What I Know About Lance Armstrong
In three words I can sum up everything I’ve learned about life: it goes on.
~ Robert Frost
Thank you, Mr. Frost. Sadly, this applies to cancer as well. “It goes on.”
Two and a half years ago, when I was beginning the publishing process for my book, I began sending out requests for endorsements. I found it fascinating that this was one of the very first steps; I found it fascinating that authors receive their endorsements from sending out the first couple of chapters before it is even edited, before the book is even complete. I soon learned reasons why this is so. People have very busy lives, and reading an entire book is beyond what most will invest for an endorsement request. Secondly, it takes a very long time to retrieve the endorsements from the requests before an author can compile their advanced praise for their work.
What I learned about human nature was one of the most valuable gifts that I received from being involved in the book endorsement process. Responses were nearly all genuine and caring, even when people were “too busy” to take a look. Each time that Grace would receive an email with an endorsement, I would be thrilled.
I remember the day clearly when an email arrived– not just any email– an endorsement for Grace from Lance Armstrong! What this meant to me, and what this still means to me, is something beyond our worldly vocabulary. I had read Lance’s book, It’s Not About the Bike, during my cancer treatment and received strength from it for my fight. I had admired and respected his compassion and dedication to create LIVESTRONG. Personally, I knew many survivors who had been helped tremendously through LIVESTRONG’s navigation services. I knew of, and was grateful for, LIVESTRONG’s programs that teach children in schools about cancer. Reality called and I also realized that Lance Armstrong was a “celebrity,” which meant the chances of him ever looking at anything that Little Ol’ Childhood Cancer Patient Melinda wrote were slim to none.
Was I ever wrong about that last one!
“In her book, Grace: A Child’s Intimate Journey Through Cancer and Recovery, Melinda Marchiano offers an honest and inspiring portrayal of her cancer experience through the eyes of a teenager and proves there is medicinal value in love and laughter. Melinda and I share a common bond. We are survivors. And we believe in the importance of empowering fellow survivors to live life on their own terms. By sharing her story, Melinda is giving a voice to this global epidemic that needs immediate attention. I am grateful to Melinda for having the courage to speak up and for her generosity in helping others fighting cancer.”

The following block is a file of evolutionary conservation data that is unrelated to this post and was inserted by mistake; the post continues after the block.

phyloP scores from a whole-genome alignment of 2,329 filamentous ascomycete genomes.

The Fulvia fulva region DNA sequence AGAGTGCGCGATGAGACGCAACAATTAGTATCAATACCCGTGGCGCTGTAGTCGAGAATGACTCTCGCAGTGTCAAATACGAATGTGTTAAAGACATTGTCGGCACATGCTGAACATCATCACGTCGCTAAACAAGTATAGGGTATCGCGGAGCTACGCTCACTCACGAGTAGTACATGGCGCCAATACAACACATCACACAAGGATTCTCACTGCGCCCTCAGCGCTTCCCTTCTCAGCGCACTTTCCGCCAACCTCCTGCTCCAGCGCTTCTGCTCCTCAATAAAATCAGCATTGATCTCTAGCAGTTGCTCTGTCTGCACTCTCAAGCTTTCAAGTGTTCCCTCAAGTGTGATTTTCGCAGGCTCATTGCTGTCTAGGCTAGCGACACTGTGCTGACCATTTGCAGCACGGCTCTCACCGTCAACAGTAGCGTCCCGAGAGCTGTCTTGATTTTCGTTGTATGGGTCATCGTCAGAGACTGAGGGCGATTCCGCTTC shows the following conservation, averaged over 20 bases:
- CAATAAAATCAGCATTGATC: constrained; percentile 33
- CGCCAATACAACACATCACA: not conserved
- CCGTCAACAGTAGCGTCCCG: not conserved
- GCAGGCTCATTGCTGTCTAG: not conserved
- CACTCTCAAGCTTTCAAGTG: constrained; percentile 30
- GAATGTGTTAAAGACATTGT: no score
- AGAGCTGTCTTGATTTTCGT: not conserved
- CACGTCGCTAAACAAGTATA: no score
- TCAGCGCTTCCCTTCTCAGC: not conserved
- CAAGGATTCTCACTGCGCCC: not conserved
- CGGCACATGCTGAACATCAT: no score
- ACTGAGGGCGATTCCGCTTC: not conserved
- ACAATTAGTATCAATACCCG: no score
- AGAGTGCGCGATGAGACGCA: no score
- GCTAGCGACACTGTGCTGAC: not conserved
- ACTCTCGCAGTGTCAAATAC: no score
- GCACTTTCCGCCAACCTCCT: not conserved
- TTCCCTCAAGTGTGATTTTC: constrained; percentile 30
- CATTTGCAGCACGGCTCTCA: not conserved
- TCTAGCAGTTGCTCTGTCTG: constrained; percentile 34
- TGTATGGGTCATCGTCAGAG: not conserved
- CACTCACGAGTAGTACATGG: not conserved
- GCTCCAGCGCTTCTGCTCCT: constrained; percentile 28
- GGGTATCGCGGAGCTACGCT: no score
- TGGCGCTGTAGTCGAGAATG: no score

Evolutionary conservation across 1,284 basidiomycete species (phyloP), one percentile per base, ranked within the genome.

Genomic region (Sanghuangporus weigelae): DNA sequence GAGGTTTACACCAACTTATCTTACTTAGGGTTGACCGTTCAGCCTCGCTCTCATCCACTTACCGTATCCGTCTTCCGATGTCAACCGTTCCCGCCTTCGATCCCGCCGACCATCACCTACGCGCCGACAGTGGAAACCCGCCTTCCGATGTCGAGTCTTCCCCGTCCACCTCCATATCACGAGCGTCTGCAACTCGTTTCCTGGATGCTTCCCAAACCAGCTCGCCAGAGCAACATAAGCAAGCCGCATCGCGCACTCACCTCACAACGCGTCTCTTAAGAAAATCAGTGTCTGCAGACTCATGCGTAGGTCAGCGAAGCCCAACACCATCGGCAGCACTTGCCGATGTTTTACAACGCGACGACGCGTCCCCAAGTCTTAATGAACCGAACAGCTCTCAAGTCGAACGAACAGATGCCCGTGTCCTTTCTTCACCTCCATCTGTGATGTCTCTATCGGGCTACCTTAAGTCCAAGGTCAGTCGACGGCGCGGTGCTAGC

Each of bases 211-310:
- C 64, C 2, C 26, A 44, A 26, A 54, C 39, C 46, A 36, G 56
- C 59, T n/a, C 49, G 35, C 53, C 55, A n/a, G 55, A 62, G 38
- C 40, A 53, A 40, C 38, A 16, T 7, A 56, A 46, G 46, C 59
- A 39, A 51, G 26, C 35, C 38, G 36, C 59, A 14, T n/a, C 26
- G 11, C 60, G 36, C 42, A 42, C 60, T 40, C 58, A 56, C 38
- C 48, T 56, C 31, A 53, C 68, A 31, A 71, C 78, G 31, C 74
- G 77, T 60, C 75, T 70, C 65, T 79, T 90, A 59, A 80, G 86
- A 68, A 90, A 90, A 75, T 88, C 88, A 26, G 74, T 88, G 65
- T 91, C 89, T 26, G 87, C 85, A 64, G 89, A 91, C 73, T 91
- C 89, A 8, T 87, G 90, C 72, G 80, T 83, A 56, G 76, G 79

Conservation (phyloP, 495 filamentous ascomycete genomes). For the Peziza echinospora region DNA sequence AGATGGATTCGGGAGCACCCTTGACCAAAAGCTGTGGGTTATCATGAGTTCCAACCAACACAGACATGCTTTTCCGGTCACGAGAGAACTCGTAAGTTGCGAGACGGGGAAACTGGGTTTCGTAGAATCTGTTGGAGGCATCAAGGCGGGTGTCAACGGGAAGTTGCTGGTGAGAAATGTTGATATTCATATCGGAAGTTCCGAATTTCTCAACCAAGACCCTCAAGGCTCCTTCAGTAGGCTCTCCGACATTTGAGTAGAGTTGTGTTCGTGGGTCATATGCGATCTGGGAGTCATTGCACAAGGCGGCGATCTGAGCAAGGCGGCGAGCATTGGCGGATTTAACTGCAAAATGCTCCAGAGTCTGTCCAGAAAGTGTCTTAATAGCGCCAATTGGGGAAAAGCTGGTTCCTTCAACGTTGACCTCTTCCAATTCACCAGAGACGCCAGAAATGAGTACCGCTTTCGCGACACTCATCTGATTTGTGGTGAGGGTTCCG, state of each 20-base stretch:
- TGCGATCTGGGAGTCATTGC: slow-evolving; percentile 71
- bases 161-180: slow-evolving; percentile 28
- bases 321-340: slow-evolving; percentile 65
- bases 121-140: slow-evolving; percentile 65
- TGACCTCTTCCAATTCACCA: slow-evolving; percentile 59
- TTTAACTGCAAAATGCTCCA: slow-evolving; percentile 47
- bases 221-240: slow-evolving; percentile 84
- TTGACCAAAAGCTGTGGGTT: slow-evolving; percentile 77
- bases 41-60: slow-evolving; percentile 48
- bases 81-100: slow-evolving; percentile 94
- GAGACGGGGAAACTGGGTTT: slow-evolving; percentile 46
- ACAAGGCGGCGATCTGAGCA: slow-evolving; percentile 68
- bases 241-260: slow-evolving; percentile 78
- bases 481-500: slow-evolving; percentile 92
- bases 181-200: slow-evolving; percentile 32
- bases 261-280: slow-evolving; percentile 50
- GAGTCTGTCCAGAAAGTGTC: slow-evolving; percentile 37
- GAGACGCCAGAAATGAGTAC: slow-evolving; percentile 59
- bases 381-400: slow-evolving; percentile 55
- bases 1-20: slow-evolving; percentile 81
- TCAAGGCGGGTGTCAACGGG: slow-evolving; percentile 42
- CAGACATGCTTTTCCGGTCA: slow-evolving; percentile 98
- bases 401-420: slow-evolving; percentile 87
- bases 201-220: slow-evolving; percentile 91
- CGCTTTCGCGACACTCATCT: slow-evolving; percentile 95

It is true that Lance and I share a common bond. As survivors, we share an understanding. As survivors, we share a passion to help others through the nightmare that is cancer. As survivors, we work to continue to “empower fellow survivors to live life on their own terms.” As survivors, we step up to the challenge of “giving a voice to this global epidemic that needs immediate attention.”
What I do know about Lance Armstrong is that he is passionate about helping cancer patients— even young cancer patients who write books with the hope of helping others.
What Lance Armstrong has created through LIVESTRONG is nothing short of a treasure of services for people who want to survive. For some, these services mean the difference between life and death. LIVESTRONG services are vital.
This is undoubtedly a difficult time for everyone at LIVESTRONG. I want to send my sincere thanks to you for your outstanding work, and to encourage you to continue ahead with pride for all that LIVESTRONG provides and all that LIVESTRONG accomplishes. You have my continued support.
What I also know now about Lance Armstrong is that he wants LIVESTRONG to LIVE ON. Lance chooses to save lives.
Thank you LIVESTRONG, for 15 years of serving the cancer community!